Hannah Flanagan

Hannah Flanagan

Hannah Flanagan attended Ball State in order to pursue her aspiration of becoming a bilingual physician by studying Biology, Pre-Medical Preparation and Spanish. She currently works at Ball Memorial Hospital as a Scribe in the Emergency Department in order to gain shadowing experience. She is also an active member of the Peer Educators through the Office of Health Promotion and Advocacy which has refined her leadership skills and allowed her to explore facets of public health education.


What led you to pursuing Medical Spanish? Has your desire to be a bilingual physician been something you’ve wanted your whole life?

I have always wanted to be a physician ever since I was young. I had taken Spanish classes in high school and continued taking classes throughout college, but it wasn’t until I found the Medical Spanish course that I realized how I could incorporate both Spanish and medicine into a career. Taking the medical Spanish course allowed me to enhance my communication skills, expand my vocabulary, and most importantly, familiarize myself with the large health disparities that exist in Hispanic communities.

You mention that being a medical scribe is a “passive role,” until your experience with the emergency patient. Would you ever want a more active role at your hospital? If so, why?

Being a medical scribe is a passive role in the sense that scribes do not interact with the patient as much as other medical professionals. Even though I very much value the experience and observations that I have gained by working as a scribe, in the future I would love to work in a more active role in the hospital. I am currently pursuing this desire by studying to become a physician, which would give me a more active role in conversing with the patient and being in charge of their medical care.

Besides the cultural aspects, were there other facets of your Medical Spanish course that were useful to you? Were there some that weren’t?

The vocabulary terms to name the parts of the human body, adjectives of symptoms and how to describe specific medical conditions were extremely useful aspects of the course. In my opinion, the cultural aspect was one of the most beneficial parts of the Medical Spanish course. This is because anyone can quickly search and communicate about someone’s health concerns in another language by using interpreters or even an app.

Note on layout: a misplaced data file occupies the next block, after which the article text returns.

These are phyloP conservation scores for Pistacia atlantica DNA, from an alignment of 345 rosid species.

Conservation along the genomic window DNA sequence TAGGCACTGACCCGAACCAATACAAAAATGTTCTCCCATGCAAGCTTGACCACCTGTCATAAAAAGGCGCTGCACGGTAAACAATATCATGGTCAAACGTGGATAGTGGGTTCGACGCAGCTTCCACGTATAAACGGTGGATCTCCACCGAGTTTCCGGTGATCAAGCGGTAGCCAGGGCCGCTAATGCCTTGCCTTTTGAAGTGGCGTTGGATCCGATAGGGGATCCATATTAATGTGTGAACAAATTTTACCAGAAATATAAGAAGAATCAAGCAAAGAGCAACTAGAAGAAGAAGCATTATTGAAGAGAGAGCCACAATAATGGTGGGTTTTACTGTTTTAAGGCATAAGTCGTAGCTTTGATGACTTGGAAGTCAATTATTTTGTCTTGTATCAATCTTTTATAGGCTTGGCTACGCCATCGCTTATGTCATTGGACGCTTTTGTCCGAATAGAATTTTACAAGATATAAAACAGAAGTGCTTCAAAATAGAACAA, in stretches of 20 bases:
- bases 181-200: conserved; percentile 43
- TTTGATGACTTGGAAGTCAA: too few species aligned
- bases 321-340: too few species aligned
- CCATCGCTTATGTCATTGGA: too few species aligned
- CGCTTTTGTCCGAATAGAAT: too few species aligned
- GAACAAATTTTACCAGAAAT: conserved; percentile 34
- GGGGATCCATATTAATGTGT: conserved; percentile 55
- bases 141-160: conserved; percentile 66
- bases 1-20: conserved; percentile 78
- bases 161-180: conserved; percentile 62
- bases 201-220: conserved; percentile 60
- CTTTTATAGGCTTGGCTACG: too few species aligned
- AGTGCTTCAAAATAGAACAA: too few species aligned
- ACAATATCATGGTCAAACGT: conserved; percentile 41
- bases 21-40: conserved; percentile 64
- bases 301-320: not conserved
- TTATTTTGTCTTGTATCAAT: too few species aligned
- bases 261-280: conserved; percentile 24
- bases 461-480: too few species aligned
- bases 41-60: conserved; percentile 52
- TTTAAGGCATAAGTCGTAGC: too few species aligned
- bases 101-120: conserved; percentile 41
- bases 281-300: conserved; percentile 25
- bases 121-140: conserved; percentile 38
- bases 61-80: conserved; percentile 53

The cultural aspects – how to speak to the patient, how close you should stand, and information on common herbal remedies that could affect the patient’s condition – are not as commonly understood by people who come from a different cultural background. The course provided me with very important information to keep in mind for a positive experience and a higher quality of care for the patient.

Would you want to learn additional languages to expand your skills?

I would love to learn additional languages to expand my skills. I wanted to learn Spanish to effectively communicate in a person’s native language, and this desire expands beyond just Spanish. I have always wanted to learn Mandarin, as well as Creole specifically to work in the Dominican Republic where I have volunteered on several occasions.

To those currently taking Medical Spanish 338, what advice would you give them?

I would encourage you to try and take in as much information as you can. I know it can be overwhelming when studying such a large amount of vocabulary; however, you might surprise yourself by how much you will remember after the class. You might not find every single piece of information useful to you at the moment, but you never know when you may find yourself in a situation where you need to recall how to interpret medical terms!

What would you say to a student trying to decide if they’re right for Medical Spanish?

Medical Spanish may seem like a very specific skill set; however, it’s a beneficial class for anyone wanting to go into the medical field or even studying Spanish in general. Communicating about someone’s health is an essential skill set that could save someone’s life, or at the very least, make the student more marketable in their future careers.

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